Sunday, November 8, 2009

Long Horn, Big Shaggy

Another day I'm too lazy to post anything new, so another reprint. I did change two words, so there is new content. Heh.

As I’ve mentioned before, I’m a sucker for weird westerns. And one of the newer authors I’m growing to appreciate is the Sage of Nova Scotia, Steve Vernon, whose story was one of the highlights of the excellent collection, A Dark and Deadly Valley. Therefore, when I heard the novella Long Horn, Big Shaggy fit the description of the sub-genre and was about to go out of print, I ordered it immediately.

To say that Long Horn, Big Shaggy is a weird western underestimates what weird means. It is the story of a cowboy, Jonah, who gets ambushed after stealing a horse, shot through the head, and killed. That’s the beginning for him. He is then re-animated by an old prospector, who is himself a re-animated dead man. In fact, almost everyone in the story fits that description. There follows a truly wild tale in which Jonah gets caught in the middle between two rivals, each of whom has killed the other, sometimes more than once.

If there is a flaw to the story, it is that Vernon concentrates too much on the weird and the gore, and not enough on why all this is happening. But Vernon’s sheer exuberance and adept turns of phrase carry you right along. I particularly was fond of the descriptive name of an undead horse, the “carrion stallion.” Recommended.


Craig Clarke said...

I still need to read this; it's been on the shelf since I got it for half-price some time ago.

Got the Encyclopedia of Weird Westerns recently, and this one is not mentioned. Clearly an oversight.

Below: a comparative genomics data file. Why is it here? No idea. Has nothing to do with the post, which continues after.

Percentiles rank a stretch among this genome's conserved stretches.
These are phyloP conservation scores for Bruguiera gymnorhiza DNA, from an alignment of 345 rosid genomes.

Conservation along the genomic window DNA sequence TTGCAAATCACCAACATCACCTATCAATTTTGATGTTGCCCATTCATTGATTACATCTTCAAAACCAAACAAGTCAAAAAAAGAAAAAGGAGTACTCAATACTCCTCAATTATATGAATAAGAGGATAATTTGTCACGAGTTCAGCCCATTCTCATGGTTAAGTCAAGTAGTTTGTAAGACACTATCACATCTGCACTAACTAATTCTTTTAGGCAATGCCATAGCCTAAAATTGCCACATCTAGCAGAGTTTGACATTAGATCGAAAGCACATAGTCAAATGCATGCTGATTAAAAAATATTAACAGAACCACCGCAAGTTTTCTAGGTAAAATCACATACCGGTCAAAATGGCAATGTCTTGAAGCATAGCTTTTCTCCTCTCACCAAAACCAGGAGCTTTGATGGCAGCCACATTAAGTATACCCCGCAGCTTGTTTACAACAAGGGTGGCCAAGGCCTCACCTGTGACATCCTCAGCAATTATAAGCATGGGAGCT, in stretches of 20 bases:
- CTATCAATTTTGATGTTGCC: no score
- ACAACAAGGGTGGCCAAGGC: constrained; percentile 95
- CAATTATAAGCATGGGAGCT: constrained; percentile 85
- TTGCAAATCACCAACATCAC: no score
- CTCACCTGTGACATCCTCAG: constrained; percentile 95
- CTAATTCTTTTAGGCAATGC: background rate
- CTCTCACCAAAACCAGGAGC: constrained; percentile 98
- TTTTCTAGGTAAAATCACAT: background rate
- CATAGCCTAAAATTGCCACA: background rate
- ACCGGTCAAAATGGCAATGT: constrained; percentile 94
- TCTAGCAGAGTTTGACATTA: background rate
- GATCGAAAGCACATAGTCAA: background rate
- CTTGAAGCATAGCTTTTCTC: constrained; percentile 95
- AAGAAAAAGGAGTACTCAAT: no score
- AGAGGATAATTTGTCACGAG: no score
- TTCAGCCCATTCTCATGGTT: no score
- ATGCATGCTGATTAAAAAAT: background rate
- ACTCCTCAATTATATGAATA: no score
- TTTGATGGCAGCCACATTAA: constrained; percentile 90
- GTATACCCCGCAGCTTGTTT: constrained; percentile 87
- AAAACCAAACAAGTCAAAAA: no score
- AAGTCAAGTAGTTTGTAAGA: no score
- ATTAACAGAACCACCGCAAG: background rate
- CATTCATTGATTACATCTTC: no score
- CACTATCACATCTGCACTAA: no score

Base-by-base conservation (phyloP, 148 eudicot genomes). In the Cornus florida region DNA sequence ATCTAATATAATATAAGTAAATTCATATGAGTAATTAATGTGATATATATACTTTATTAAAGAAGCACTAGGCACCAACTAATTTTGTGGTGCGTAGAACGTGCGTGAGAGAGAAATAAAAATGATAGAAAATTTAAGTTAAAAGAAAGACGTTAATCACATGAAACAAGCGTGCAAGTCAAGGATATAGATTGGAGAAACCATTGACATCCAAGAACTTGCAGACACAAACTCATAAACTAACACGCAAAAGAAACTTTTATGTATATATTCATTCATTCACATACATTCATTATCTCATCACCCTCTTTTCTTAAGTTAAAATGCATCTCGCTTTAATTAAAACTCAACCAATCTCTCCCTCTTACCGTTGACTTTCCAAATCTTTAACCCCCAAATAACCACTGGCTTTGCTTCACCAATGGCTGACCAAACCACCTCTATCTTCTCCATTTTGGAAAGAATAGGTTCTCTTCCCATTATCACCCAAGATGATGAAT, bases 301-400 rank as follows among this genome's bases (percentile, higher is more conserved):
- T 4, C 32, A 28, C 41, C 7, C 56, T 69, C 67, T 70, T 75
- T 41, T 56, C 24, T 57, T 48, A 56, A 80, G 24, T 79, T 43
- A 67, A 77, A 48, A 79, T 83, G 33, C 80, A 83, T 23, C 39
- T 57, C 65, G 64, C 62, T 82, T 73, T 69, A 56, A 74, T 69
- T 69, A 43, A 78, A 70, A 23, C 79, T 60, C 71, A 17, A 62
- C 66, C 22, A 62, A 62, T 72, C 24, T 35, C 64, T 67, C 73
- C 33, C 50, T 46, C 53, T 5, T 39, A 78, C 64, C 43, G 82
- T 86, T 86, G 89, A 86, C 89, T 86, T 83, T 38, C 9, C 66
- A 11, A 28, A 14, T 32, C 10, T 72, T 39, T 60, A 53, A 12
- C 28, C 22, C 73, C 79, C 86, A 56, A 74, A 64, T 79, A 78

KentAllard said...

I didn't even know the Encyclopedia of Weird Westerns existed until you mentioned it. Now that I know, I have to get a copy.

Craig Clarke said...

I've just flipped through it, but I'm discovering all sorts of new things -- but I'm not all that well versed in the subgenre, either. :)

Rabid Fox said...

Well, I guess I should give myself a swift kick in the ass for never reading Vernon's work before. I've heard the name in passing, but for some reason I've never taken the time to search out one of his books. As a Maritimer, I should be on the look-out for this title, which sounds especially intriguing in premise.

I'm a bit of a homer, what can I say, in so much as I enjoy learning there are writers of dark fiction lurking around my neck of the woods. I just found out about Louise Bohmer, an author/editor from New Brunswick, through a podcast of The Dark Fiction Show. So, there's two names now I'll have to check out soon.

KentAllard said...

I've always been very fond of Nova Scotia, after all, they did name a waterfall after me.*

* I do acknowledge the remote possibility it's named after someone else with the same name as my real one. :-) **

** Yes, just joking.

Paul Green said...

Hi Craig

Yes I did miss this title. As you can appreciate novellas or short stories from a smaller publisher are easy to overlook. I've included many small press and independent publishers and films in my encyclopedia. I have a blog site that acts as a supplement to my book to include titles I may have overlooked and new films, books, comic books etc. published after the completion of my book.

Thanks for buying my book and I hope you enjoyed it. And I hope you bought your copy Kent. :)

Craig Clarke said...


First, my initial comment was meant with tongue firmly in cheek. No encyclopedia of niche interest can expect to be utterly comprehensive (though you've done a bang-up job of trying).

Thanks for pointing us to your blog supplement. A perfect addendum in this age.

Paul Green said...

Thanks Craig. I intend to keep updating my blog on a regular basis.

KentAllard said...

Paul's blog is a fine one, by the way. I look forward to the arrival of my copy of the Encyclopedia.